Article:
The new British Prime Minister Theresa May announced six members of her cabinet today.

Amid a sweeping crackdown on dissent in Egypt, security forces have forcibly disappeared hundreds of people since the beginning of 2015, according to a new report from Amnesty International.

It's an "unprecedented spike," the group says, with an average of three or four people disappeared every day.

The Republican Party, as it prepares for its convention next week has checked off item No. 1 on its housekeeping list — drafting a party platform. The document reflects the conservative views of its authors, many of whom are party activists. So don't look for any concessions to changing views among the broader public on key social issues.

Many public figures who took to Twitter and Facebook following the murder of five police officers in Dallas have faced public blowback and, in some cases, found their employers less than forgiving about inflammatory and sometimes hateful online comments.

As Venezuela unravels — with shortages of food and medicine, as well as runaway inflation — President Nicolas Maduro is increasingly unpopular. But he's still holding onto power.

"The truth in Venezuela is there is real hunger. We are hungry," says a man who has invited me into his house in the northwestern city of Maracaibo, but doesn't want his name used for fear of reprisals by the government.

The wiry man paces angrily as he speaks. It wasn't always this way, he says, showing how loose his pants are now.

Ask a typical teenage girl about the latest slang and girl crushes and you might get answers like "spilling the tea" and Taylor Swift. But at the Girl Up Leadership Summit in Washington, D.C., the answers were "intersectional feminism" — the idea that there's no one-size-fits-all definition of feminism — and U.N. climate chief Christiana Figueres.

Copyright 2016 NPR. To see more, visit

Copyright 2016 NPR. To see more, visit

Copyright 2016 NPR. To see more, visit

Copyright 2016 NPR. To see more, visit


Hidden Gems: 5 Summer Books That Deserve More Fanfare

Jul 22, 2013
Originally published on March 18, 2014 4:04 pm

In the old days, when a book came out it just had to compete with other books. But these days a book has to compete not only with other books, but also with blog posts and tweets and tumblrs and everything else in written form. There's only so much that readers feel like reading, and as a result, every year many good books get lost under a tide of prose. How many times does a writer go to a party and someone asks, "When is your book coming out?" And the answer is, "Uh, six months ago." And then there's an awkward, horrible silence, and the person asking the question mutters something and rushes off to refresh his drink.

The publication of every good book should ideally be met with a triumphal, trumpet fanfare. But that doesn't always happen. I looked back over many of the books that have been published this year and selected five that deserve a little more fanfare.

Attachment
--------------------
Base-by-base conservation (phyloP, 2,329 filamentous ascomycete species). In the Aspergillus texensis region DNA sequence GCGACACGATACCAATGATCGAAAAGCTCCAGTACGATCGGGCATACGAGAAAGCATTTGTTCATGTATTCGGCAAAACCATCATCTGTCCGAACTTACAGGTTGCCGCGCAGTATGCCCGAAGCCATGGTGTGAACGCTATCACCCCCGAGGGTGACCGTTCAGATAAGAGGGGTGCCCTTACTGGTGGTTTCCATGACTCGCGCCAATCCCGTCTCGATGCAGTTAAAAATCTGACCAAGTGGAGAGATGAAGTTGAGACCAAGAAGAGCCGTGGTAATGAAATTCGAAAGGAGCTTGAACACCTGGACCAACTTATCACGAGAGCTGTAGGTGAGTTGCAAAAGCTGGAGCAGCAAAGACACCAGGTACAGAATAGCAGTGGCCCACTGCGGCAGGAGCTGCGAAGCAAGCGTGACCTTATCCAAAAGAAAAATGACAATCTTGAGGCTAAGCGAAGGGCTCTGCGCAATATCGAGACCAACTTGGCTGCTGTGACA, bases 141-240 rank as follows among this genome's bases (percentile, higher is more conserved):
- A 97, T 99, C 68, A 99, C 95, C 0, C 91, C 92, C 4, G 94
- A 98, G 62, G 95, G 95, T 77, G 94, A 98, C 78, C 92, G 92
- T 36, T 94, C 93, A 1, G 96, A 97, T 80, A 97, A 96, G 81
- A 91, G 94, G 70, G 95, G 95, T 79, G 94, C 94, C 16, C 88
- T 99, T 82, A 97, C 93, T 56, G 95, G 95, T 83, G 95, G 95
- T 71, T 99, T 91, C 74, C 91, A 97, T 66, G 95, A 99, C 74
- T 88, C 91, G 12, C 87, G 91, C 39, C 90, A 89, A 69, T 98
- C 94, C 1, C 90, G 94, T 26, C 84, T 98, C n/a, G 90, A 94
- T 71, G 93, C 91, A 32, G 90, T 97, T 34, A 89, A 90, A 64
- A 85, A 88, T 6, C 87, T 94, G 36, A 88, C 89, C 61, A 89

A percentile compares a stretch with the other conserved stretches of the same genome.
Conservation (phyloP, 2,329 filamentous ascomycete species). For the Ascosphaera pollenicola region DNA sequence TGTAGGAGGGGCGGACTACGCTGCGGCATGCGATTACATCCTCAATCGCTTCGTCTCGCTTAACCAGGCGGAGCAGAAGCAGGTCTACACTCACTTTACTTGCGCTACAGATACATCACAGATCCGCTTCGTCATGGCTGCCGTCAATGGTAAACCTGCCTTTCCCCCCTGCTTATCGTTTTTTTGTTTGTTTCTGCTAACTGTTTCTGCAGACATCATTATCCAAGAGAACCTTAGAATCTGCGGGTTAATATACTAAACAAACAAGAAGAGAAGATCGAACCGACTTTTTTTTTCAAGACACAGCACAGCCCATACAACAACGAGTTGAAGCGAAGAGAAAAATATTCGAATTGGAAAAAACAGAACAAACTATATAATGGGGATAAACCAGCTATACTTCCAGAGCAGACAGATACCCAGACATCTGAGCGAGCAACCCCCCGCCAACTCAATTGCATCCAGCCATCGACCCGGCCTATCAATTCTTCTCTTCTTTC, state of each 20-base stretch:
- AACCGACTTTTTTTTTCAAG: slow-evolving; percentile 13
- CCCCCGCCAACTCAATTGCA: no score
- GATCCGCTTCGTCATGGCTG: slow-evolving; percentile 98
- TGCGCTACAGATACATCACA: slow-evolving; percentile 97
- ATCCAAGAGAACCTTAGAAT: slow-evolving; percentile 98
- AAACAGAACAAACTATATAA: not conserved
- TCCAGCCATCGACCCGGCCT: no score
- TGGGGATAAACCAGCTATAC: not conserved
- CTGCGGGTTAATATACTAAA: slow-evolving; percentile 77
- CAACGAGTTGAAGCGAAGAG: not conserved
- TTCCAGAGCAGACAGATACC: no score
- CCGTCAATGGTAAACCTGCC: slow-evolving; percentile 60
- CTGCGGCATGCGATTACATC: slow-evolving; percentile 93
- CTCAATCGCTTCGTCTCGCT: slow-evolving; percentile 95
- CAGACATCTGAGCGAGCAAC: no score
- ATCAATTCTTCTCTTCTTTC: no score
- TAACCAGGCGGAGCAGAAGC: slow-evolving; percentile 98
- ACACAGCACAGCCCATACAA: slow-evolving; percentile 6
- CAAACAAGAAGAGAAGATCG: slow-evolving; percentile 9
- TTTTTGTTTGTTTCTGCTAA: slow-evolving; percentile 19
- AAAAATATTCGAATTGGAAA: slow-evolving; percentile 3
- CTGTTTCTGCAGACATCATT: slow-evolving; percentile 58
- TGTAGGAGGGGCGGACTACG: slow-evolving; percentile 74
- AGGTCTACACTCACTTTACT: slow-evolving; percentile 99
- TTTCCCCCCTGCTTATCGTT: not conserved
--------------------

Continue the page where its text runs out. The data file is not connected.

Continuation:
Copyright 2014 NPR. To see more, visit



From NPR News, this is ALL THINGS CONSIDERED. I'm Audie Cornish. Every summer, NPR Books asks its critics and correspondents to list the year's best books so far. Reviewer Meg Wolitzer has sorted through her hidden gems, books that flew under the radar and deserved more attention, and here she is with her favorite.

MEG WOLITZER, BYLINE: It used to be when a book came out it just had to compete with other books. But these days, there are blog posts and tweets and Tumblrs and everything else. And there's only so much that people feel like reading, so every year all these great things get lost under a tide of prose.

How many times does a writer go to a party and someone says: When is your book coming out? And the answer is: Uh, six months ago. And then there's this horrible silence, and they both rush to refresh their drinks.

"The Duke's Table" isn't going to have that problem. Its author is long dead. But it did get kind of overlooked, and that's too bad. It's a cookbook, but it's not the kind that's going to seduce you with beautiful, burnished photographs of eggplant. It was originally published in 1930 by Enrico Alliata, Duke of Salaparuta. He wrote that he wanted to transform our diet and, by doing so, repair our health, our culture and our world. So he took classic Italian dishes and translated them into meatless ones.

We get recipes in here for things like egg medallions in fricassee, which involves 10 eggs, four ounces of butter, four ounces of parmesan cheese and some other white and yellow ingredients. There's a carrot and beet flan, an artichoke cutlets, which I definitely plan to make, and there's a dish called milk squares cooked in broth, which I definitely do not. The duke was even prescient enough to write an entire section on raw food. That said, he doesn't seem to realize that if he really wanted to be cool, he should have also devoted a section to the wonders of kale.

"The Duke's Table" was written long before today's locavore, sophisticated, Alice Waters, foodie paradise, but it's not just a curiosity. This guy really knew his way around a cauliflower.

CORNISH: Meg Wolitzer is the author of "The Interestings." You can find more of her hidden gems at Transcript provided by NPR, Copyright NPR.